Judge plans to OK end of old GM
March 4, 2011 http://detnews.com/article/20110304/AUTO01/103040340
Judge plans to OK end of old GM
Most objections rejected as sale of last assets readied
Detroit News Washington Bureau
New York— A federal bankruptcy judge said Thursday he would approve a plan to liquidate the remnants of 102-year-old General Motors Corp. — a milestone in the restructuring of the U.S. auto industry.
“This plan will be confirmed,” said Judge Robert E. Gerber after a day-long hearing — just under 21 months after the company sought bankruptcy protection.
Gerber said he will issue a written opinion in the next few days and may make some small tweaks.
The plan’s confirmation date should be around March 31, clearing the way for the distribution of stock to some creditors early next month and the cancellation of old GM’s 610 million shares of stock.
Creditors have submitted $29.5 billion in verified claims and are to get $5 billion in new GM stock and warrants equal to 15 percent of the company’s stock.
How much money they recover will depend on the performance of the new stock.
Stephen Karotkin, a lawyer for old GM, noted the June 2009 bankruptcy filing led to “GM’s rebirth” and “the continued employment of tens of thousands of people worldwide. We think that’s a testament to the value and flexibility of our bankruptcy system.”
The announced liquidation plan approval “brings to a close, we hope, a very successful administration” of the bankruptcy, Karotkin said.
Earlier in the day, Gerber approved the creation of a $773 million environmental trust to oversee the cleanup and sale of 89 former General Motors properties in 14 states.
He rejected a request from Salina, N.Y., for cleanup funds for sites near a former GM site. He also turned down a request by a group of hedge funds that held bonds from GM Nova Scotia for early distribution of their new GM stock.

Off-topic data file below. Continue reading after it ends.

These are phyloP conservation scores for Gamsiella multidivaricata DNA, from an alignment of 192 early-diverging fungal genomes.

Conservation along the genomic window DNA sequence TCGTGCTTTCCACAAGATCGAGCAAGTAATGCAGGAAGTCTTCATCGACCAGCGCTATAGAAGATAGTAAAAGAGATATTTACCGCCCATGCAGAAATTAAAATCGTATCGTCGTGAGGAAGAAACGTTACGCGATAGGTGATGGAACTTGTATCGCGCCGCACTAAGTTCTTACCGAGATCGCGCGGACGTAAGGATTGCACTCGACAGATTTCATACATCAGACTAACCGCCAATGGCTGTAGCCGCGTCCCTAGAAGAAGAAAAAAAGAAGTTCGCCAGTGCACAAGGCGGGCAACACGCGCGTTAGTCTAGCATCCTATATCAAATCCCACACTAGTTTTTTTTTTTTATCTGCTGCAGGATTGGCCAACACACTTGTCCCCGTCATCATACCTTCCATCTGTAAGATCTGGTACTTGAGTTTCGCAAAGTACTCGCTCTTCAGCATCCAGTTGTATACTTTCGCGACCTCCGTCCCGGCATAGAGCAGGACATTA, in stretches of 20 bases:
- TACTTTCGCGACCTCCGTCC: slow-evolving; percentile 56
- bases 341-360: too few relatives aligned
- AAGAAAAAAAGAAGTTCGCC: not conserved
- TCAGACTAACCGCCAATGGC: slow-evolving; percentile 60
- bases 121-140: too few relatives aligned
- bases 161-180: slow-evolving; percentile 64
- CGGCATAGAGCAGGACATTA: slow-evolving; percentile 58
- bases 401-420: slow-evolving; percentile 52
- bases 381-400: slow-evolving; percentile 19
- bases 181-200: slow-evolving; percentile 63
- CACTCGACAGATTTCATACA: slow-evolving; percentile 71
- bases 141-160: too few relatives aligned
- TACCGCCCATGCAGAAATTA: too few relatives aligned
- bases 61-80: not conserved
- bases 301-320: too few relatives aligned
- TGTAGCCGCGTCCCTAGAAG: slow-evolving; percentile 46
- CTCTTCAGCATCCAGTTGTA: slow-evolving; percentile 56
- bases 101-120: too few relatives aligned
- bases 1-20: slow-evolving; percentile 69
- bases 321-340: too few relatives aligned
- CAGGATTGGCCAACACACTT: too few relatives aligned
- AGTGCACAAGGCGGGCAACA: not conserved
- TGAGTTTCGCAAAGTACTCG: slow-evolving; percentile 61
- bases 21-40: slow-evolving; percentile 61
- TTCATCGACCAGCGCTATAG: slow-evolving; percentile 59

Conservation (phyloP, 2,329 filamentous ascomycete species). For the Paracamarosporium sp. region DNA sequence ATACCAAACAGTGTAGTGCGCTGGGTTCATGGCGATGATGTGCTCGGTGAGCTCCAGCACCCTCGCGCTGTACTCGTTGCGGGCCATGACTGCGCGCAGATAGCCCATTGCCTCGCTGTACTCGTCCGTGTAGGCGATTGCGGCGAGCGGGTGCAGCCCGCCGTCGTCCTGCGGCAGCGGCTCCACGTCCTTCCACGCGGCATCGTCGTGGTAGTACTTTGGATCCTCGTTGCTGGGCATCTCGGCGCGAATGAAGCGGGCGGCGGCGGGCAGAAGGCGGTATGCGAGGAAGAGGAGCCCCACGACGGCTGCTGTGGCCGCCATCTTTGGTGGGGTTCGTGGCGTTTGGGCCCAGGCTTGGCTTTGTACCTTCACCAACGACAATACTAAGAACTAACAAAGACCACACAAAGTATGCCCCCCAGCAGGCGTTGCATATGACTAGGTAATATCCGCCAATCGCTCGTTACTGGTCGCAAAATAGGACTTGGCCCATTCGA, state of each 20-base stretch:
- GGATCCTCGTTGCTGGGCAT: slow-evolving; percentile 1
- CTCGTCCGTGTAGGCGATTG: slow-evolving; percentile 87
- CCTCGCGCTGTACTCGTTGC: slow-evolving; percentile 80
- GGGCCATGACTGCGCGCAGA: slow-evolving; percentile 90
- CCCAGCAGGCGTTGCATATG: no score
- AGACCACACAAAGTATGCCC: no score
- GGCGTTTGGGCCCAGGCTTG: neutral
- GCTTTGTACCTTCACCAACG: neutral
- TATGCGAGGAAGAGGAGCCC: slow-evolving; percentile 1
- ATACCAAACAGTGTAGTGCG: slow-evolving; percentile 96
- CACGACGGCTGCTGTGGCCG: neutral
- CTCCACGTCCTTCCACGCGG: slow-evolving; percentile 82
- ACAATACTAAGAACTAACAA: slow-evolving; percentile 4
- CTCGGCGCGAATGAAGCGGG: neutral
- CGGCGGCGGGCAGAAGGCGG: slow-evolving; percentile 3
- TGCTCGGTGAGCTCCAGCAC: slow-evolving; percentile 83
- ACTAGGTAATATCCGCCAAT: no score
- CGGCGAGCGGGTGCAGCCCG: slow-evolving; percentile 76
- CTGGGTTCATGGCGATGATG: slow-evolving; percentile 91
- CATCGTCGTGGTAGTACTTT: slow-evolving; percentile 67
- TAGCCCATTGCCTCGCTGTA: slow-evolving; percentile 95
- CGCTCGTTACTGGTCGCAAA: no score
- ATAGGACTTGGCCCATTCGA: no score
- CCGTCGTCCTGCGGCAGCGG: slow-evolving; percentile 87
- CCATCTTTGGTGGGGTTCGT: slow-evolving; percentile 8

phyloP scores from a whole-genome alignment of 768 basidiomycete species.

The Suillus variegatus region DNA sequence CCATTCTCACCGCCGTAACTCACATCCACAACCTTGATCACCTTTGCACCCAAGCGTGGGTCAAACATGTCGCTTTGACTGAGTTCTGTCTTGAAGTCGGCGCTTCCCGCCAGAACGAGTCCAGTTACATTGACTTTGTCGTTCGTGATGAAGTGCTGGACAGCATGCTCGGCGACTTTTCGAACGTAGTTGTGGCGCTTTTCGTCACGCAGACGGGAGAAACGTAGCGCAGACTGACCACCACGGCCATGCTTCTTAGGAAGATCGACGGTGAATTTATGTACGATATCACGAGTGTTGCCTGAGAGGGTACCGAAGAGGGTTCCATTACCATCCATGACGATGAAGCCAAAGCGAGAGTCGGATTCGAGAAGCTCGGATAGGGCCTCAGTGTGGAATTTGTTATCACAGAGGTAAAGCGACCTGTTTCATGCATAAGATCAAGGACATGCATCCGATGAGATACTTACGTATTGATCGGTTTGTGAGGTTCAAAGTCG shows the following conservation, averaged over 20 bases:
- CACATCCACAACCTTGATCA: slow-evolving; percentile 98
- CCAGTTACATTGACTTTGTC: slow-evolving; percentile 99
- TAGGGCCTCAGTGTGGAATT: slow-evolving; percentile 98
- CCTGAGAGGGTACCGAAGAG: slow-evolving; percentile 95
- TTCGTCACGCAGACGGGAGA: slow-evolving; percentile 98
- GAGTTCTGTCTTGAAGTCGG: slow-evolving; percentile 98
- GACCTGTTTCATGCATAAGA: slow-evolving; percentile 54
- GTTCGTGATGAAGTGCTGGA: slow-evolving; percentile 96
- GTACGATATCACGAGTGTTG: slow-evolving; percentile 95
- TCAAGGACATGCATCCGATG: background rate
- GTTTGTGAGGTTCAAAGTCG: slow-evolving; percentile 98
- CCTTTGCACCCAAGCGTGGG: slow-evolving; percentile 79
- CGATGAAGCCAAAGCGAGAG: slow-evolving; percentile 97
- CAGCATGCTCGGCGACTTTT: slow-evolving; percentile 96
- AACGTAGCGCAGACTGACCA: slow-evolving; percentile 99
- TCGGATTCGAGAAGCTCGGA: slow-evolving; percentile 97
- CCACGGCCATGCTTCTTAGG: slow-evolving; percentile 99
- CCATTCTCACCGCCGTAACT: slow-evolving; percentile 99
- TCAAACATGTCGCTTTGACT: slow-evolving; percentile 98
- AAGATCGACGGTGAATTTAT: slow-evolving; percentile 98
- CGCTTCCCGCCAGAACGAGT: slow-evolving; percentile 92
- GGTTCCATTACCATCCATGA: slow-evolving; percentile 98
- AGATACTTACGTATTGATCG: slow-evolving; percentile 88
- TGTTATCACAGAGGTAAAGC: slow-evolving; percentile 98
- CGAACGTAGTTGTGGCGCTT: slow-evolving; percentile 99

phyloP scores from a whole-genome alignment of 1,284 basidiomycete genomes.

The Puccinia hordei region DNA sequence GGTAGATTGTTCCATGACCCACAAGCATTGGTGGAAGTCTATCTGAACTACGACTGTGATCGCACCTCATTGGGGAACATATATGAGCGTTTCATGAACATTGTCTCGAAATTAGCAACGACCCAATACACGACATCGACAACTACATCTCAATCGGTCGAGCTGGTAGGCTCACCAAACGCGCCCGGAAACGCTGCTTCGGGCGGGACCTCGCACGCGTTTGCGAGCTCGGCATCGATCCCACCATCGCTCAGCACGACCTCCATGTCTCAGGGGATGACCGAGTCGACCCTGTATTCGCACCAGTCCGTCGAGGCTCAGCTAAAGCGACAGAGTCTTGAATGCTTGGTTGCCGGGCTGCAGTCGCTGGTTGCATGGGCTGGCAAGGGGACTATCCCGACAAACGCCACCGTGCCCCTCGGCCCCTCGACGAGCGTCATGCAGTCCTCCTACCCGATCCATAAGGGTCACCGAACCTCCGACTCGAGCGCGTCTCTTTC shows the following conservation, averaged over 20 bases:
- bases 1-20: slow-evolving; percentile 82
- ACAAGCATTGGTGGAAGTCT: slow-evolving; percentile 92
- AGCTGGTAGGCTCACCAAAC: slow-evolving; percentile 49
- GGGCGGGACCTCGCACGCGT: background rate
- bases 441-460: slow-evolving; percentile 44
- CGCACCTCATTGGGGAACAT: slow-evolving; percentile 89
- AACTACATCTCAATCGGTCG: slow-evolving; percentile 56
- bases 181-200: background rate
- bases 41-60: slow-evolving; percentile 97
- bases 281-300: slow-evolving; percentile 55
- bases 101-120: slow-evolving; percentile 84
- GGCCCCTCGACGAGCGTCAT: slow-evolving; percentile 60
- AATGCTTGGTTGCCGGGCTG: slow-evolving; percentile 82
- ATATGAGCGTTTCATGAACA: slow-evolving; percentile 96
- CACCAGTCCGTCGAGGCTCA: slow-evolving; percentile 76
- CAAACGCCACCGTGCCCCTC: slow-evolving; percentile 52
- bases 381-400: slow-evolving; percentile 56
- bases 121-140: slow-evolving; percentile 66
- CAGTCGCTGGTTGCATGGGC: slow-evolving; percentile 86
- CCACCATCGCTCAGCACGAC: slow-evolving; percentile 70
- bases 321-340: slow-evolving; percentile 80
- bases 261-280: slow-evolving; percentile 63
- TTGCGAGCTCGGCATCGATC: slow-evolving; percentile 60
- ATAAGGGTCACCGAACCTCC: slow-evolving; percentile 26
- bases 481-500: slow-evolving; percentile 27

The announced approval means old GM — now known as Motors Liquidation Co. — will go out of the business in the next few months.
In addition, the U.S. Attorney’s Office said it is still in talks with old GM over other environmental claims — and that the government may recover additional money to pay for other cleanup.
The plan includes $536 million in direct cleanup money as well as $300 million to cover property taxes, demolition costs, plant security and other expenses.
The plan will help clean the polluted vestiges of Buick City, Pontiac Assembly and Willow Run, among other plants. The program includes $161 million for restoring 47 sites in 14 Michigan communities. Many are along the Interstate 75 corridor — the backbone of Michigan manufacturing — in cities such as Detroit, Flint, Saginaw and Bay City.
The former GM-Toyota Motor Corp. joint venture in Fremont, Calif. — New United Motor Manufacturing Inc. — agreed to withdraw its objection to the liquidation plan.
The U.S. government, which gave GM a $49.5 billion bailout and still owns 33 percent of new GM, urged approval of the plan. “The plan is overwhelmingly beneficial to the nation and to the creditor(s),” said Assistant U.S. Attorney David Jones.
“It honors the commitment that the United States made to fund the proper wind down of the old GM’s non viable assets, following the hugely successful launch of new GM.”
He said a quick resolution is needed “so creditors could get paid” and “taxpayers of the United States can stop bearing the extraordinary and ever growing expense of running a complex unresolved Chapter 11 proceeding.”
The Canadian and Ontario governments gave GM a separate $9.5 billion bailout and they also urged approval of the plan.